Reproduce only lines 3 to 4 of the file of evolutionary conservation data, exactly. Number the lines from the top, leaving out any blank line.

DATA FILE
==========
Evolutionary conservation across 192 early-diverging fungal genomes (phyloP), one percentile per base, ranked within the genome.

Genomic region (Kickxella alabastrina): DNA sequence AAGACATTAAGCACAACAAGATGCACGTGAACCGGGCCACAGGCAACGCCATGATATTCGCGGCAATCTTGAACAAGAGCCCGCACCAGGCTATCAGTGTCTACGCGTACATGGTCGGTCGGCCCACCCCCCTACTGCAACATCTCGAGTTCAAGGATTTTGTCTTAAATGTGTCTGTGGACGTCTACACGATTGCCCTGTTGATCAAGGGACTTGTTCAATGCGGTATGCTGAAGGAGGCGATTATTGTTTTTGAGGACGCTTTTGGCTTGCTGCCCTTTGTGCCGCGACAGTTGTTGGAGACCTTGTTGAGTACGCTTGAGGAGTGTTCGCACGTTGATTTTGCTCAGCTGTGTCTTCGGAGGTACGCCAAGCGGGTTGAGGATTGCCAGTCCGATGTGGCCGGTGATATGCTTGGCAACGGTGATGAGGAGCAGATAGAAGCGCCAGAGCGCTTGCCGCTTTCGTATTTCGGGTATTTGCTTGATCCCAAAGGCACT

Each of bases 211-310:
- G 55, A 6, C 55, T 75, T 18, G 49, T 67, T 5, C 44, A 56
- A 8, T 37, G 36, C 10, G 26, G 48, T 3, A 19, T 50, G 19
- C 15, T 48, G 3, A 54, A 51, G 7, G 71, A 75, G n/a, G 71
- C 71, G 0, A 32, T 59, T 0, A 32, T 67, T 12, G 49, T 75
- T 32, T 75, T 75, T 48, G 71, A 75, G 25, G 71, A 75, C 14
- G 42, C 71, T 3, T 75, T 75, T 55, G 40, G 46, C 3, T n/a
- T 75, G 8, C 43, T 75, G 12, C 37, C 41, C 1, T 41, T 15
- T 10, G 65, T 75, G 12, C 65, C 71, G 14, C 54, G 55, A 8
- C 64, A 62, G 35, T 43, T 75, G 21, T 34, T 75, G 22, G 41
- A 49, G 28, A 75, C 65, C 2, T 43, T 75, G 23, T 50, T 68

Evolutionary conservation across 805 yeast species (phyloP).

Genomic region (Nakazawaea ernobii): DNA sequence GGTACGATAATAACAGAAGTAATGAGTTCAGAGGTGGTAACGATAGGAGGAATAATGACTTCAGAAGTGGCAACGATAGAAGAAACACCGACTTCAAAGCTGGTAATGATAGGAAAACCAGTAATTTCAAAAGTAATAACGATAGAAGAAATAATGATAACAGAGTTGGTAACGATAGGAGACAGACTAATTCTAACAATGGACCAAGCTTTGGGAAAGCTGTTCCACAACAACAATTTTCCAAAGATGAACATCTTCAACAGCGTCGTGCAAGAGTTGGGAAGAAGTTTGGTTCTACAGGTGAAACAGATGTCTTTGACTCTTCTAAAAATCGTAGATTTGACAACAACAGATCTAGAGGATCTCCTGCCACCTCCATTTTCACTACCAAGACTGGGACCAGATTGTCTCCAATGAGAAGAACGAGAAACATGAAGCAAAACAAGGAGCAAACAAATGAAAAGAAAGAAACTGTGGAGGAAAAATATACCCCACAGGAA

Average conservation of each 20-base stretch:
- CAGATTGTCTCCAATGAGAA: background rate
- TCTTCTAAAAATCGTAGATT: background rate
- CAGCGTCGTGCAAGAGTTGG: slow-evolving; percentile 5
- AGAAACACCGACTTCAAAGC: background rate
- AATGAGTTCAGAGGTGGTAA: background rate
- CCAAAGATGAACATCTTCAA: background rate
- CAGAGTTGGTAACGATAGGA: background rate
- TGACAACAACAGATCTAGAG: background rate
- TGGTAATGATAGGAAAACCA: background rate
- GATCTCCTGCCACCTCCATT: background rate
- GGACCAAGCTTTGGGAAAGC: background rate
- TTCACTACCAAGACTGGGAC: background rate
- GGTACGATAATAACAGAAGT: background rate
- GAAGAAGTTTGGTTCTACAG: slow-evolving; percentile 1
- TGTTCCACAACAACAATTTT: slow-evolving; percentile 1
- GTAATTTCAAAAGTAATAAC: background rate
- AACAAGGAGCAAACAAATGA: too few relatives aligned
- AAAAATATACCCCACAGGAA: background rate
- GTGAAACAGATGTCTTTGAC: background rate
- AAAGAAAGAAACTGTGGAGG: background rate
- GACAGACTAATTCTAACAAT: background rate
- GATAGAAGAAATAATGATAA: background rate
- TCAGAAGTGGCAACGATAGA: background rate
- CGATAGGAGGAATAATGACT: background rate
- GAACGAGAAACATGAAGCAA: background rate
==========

Each of bases 211-310:
- G 55, A 6, C 55, T 75, T 18, G 49, T 67, T 5, C 44, A 56